AMONG our many blessings in the Anderson Valley, are five fresh fruit and vegetable stands, the most comprehensive of which is the amazing Petit Teton, six miles south of central Boonville. They not only offer a range of food products, animal and vegetable, produced by the sweat of their collective family brow, they offer an array of preserved foods.
A READER WRITES: Re the Murray case, it is the cop's action that's in play here, not the sexual life of a prostitute gay or straight. Yes, defense attorneys will trash reputations of prosecution witnesses. No matter. Again, the issue is the behavior of this officer. In this specific case, the officer is accused of sexually assaulting three different women - the alleged prostitute, a family friend and mother, and a fellow police officer. That is the issue, and not the background of the victims. The DA decided to drop the charges, not the judge. The high powered Santa Rosa boys kicked his ass, despite his best attempts to massage this, and lie to you about the availability of witnesses. The second woman was prepared to testify. Isabel Siderakis was willing. What is his response to that? He ducks everyone but you, and then claims the witness disappeared. Bullshit. A dirty cop beat the shit out of a local resident, and allegedly sexually assaulted three women. Period. At the very least, a jury should have this case."
IT ISN'T LIKE Eyster to duck anybody, but for the record I simply repeated what he told me, not that I necessarily agree that the primary witness couldn't be found. I agree that Ms. Siderakis is the most credible witness in all of this, but the final disposition lies with Judge Moorman. There's still a lot about this that's very suspicious, including the City of Ukiah's not knowing-ness. I can't believe Ukiah's lavishly compensated city manager, Seldom Seen Sangiacomo, and his captive City Council, weren't aware that the Ukiah Police Department was outta control. They have been suspiciously quick to pay out large sums of money to allegedly harmed people on the say-so of their lawyers.
Excitement is building as PEN Oakland, called “The Blue Collar PEN” by The New York Times, approaches December 3, 2022, the date on which our annual awards ceremony will be held online via the Oakland Public Library Rockridge Branch. The ceremony will be held from 2PM-5PM PST.
We are pleased to honor Bruce Anderson for a PEN Oakland Reginald Lockett Lifetime Achievement Award.
PEN Oakland doesn’t receive corporate funding, so donations are welcome but not required. You can send donations here: https://www.pen-oakland.org/
Please inform us about whether or not your author can attend. A video acceptance speech is also allowed. Also, please send a high resolution photo, photo credit and a bio of the author to put in our program. As the ceremony draws closer, we will be sending more details.
ED NOTE: Your author will attend, although my late and sorely missed comrade, Alexander Cockburn, always said, “If they start giving you awards, you're finished.”
BICYCLISTS PLEASE RIDE SAFELY AND LEGALLY
We members of the Fort Bragg Seniors on Bicycles (SOB) see a major increase in the number of people using bicycles for their transportation and exercise. Many of them are new cyclists.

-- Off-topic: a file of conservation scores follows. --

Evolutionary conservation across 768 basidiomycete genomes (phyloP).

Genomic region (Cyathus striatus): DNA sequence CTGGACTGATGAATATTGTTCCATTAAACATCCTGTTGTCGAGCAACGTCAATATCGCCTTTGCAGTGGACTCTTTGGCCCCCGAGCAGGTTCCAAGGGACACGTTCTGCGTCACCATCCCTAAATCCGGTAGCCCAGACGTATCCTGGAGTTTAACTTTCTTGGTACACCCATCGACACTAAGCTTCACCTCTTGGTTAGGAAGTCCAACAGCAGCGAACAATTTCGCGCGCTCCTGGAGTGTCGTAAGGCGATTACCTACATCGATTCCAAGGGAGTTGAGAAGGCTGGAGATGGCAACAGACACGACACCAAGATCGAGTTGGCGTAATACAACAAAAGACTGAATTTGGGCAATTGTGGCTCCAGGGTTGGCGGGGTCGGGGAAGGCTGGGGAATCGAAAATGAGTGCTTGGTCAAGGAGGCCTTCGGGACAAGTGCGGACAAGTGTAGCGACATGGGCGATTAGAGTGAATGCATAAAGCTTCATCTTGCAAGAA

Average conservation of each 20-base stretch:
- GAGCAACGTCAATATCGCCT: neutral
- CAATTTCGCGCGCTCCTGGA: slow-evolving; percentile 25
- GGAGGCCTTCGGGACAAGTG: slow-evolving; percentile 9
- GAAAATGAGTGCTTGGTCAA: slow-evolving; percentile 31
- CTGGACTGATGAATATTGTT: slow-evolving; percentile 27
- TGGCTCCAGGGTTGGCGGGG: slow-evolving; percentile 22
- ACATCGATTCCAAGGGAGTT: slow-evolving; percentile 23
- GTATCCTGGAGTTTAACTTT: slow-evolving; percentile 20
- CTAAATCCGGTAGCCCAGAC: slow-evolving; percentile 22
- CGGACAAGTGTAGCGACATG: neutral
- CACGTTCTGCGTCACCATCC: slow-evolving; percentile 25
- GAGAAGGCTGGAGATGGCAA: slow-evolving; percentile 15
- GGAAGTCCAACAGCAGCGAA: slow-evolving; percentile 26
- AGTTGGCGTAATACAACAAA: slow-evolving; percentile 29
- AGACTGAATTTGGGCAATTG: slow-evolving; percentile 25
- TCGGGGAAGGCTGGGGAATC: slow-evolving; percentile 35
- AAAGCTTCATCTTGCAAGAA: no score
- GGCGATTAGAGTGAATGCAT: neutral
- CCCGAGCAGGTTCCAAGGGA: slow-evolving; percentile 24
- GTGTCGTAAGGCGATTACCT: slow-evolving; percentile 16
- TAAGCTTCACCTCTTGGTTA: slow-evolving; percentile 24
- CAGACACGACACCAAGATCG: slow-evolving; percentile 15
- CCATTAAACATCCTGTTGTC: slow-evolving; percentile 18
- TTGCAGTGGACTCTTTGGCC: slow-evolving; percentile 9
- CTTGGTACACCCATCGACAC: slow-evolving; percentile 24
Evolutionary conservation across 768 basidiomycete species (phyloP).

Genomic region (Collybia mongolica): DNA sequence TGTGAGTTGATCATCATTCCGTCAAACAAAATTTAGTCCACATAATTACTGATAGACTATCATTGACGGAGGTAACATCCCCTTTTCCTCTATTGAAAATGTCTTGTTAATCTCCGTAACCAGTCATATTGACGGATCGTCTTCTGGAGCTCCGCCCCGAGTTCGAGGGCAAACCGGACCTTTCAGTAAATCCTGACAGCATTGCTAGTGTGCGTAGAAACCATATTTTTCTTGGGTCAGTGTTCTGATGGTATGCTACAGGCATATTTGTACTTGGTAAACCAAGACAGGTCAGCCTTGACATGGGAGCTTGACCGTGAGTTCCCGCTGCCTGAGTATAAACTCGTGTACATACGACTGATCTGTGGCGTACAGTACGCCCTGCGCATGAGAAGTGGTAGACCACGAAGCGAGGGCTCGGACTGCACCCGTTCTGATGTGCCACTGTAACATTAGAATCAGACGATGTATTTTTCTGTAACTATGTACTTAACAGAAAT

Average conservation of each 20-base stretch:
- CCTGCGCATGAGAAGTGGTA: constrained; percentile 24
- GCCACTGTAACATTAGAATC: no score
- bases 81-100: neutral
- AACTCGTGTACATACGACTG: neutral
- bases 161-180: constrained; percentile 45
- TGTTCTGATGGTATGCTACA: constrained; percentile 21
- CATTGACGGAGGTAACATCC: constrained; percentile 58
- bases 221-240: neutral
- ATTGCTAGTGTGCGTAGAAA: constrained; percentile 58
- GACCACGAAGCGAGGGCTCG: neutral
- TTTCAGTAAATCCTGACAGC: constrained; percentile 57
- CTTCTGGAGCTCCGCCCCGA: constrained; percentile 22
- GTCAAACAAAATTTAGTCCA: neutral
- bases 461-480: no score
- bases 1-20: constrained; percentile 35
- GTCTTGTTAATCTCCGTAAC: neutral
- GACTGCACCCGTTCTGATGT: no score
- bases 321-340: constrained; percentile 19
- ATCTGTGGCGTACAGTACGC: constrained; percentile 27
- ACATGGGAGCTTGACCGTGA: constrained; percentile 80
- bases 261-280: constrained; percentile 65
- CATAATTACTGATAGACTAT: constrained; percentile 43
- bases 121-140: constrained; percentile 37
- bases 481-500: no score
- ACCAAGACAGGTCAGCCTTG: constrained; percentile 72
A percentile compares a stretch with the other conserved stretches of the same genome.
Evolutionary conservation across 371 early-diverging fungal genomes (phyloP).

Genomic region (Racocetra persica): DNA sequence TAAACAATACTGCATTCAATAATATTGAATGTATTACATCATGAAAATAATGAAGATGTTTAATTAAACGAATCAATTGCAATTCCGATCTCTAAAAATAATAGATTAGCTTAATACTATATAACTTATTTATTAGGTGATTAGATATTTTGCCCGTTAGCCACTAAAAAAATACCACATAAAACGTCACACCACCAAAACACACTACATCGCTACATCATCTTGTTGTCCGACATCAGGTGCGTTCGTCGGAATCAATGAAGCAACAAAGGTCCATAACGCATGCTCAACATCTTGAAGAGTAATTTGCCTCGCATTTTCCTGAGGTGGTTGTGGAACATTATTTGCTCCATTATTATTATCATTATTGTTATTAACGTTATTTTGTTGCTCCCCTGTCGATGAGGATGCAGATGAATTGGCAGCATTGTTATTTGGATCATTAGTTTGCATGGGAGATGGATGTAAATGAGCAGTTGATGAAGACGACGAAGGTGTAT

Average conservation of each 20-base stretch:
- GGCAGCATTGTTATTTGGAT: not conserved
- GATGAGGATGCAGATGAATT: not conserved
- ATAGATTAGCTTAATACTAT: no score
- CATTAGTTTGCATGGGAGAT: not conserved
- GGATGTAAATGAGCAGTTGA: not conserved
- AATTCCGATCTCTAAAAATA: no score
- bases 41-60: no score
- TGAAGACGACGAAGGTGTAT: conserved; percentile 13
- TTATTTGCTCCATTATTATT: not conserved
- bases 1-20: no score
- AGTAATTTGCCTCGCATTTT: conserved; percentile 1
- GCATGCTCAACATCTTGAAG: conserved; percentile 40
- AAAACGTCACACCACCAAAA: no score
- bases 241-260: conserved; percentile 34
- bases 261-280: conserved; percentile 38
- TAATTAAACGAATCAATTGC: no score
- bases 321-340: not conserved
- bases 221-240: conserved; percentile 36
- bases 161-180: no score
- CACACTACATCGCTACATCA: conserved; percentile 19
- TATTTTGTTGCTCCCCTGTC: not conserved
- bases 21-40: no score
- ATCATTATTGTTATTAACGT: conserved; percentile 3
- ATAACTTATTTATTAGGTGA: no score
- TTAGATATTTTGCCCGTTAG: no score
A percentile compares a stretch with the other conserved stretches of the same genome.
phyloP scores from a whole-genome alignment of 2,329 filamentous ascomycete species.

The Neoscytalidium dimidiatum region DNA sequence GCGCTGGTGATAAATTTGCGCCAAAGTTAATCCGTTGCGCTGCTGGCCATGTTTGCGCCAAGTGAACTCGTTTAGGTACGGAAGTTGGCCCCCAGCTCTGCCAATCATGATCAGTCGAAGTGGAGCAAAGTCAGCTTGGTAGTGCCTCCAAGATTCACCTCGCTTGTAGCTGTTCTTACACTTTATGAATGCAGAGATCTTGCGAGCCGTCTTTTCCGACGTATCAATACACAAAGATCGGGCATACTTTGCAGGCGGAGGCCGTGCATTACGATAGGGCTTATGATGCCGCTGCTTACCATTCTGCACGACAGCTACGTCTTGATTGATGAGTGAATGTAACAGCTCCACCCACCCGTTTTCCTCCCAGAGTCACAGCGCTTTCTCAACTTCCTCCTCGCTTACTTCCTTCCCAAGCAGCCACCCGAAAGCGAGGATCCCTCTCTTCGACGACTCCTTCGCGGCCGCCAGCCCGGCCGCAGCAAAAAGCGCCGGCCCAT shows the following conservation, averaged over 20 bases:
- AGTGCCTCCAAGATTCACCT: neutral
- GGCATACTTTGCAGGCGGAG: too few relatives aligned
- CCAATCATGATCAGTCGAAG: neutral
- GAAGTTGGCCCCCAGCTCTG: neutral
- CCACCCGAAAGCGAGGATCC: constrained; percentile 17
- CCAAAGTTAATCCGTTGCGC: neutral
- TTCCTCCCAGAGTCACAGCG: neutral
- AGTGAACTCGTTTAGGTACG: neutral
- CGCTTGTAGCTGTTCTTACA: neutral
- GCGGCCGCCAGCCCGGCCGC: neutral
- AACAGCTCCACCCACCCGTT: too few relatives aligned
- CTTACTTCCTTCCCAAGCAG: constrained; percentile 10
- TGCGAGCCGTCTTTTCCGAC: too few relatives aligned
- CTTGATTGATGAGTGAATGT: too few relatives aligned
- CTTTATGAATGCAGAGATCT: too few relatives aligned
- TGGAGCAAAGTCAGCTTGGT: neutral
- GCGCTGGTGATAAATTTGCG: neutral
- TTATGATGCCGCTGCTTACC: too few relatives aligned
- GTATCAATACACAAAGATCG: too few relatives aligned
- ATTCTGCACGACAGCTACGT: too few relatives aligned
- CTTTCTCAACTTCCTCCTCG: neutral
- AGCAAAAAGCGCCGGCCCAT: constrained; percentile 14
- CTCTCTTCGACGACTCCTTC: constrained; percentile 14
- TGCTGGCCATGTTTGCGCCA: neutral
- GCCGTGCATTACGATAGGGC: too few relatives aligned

Many of these new bicyclists either don't know the laws regarding riding bicycles on public roads or they ignore them. They don't know how to ride safely in traffic. They seem to think bicycles are toys or recreation equipment to which the rules of the road don’t apply.
Under California Vehicle Code 21200 (a), bicycle riders have all the rights and are subject to all the same responsibilities and duties as drivers of vehicles. This means bicyclists must obey speed limits, stop at stop signs and bike on the right-hand side of the road.
Under Vehicle Code 21200 regulations, bicyclists must ride as far to right of the road as possible. They must ride as close as practicable to the right-hand curb as possible, due to their slower speed.
There are four situations under which cyclists aren't subject to this regulation.
* When riders are overtaking and passing another cyclist.
* When they're preparing to make a left turn at an intersection or into a driveway.
* When it is necessary to avoid unsafe conditions. Unsafe conditions include objects or people on the right that could cause the cyclist to fall. Also included is when the cyclist needs to avoid being where an opening car door could knock them into oncoming traffic. Anything that blocks safe passage on the right is a safety hazard.
* When the cyclist is approaching a place where a right turn is authorized.
Numerous cyclists are riding the wrong way in bicycle lanes against traffic. They make it unsafe for cyclists riding legally. This forces those legally riding cyclists to ride dangerously closer to moving automobiles. Bicyclists must ride in the same direction as the motor vehicles.
All cyclists should wear helmets. Riders under 18yrs old must wear helmets under California Vehicle code section 21212. Helmets worn must meet the standards of the American Society For Testing Materials (ATSM) or the U.S. Consumer Product Safety Commission (CPSC).
Too many cyclists aren’t wearing safety helmets. According to the National Highway Traffic Safety Administration, nearly 70 percent of all fatal bicycle crashes involve head injuries. Meanwhile, only 20 to 25 percent of all bicyclists wear helmets. Wearing a properly fitted helmet can reduce the risk of head injury by 74 to 85 percent.
Some bicyclists are riding at night without lights or reflectors on their bicycles. Section 20201 of the vehicle code says that bicyclists riding at night must be equipped with a lamp emitting a white light that is visible from a distance of 300 feet in front of and from the sides of the bicycle. They must also have a red reflector that can be seen 500 feet from behind in front of the lawful upper beams of a motor vehicle. Cyclists must have white or yellow pedal reflectors and wheel reflectors.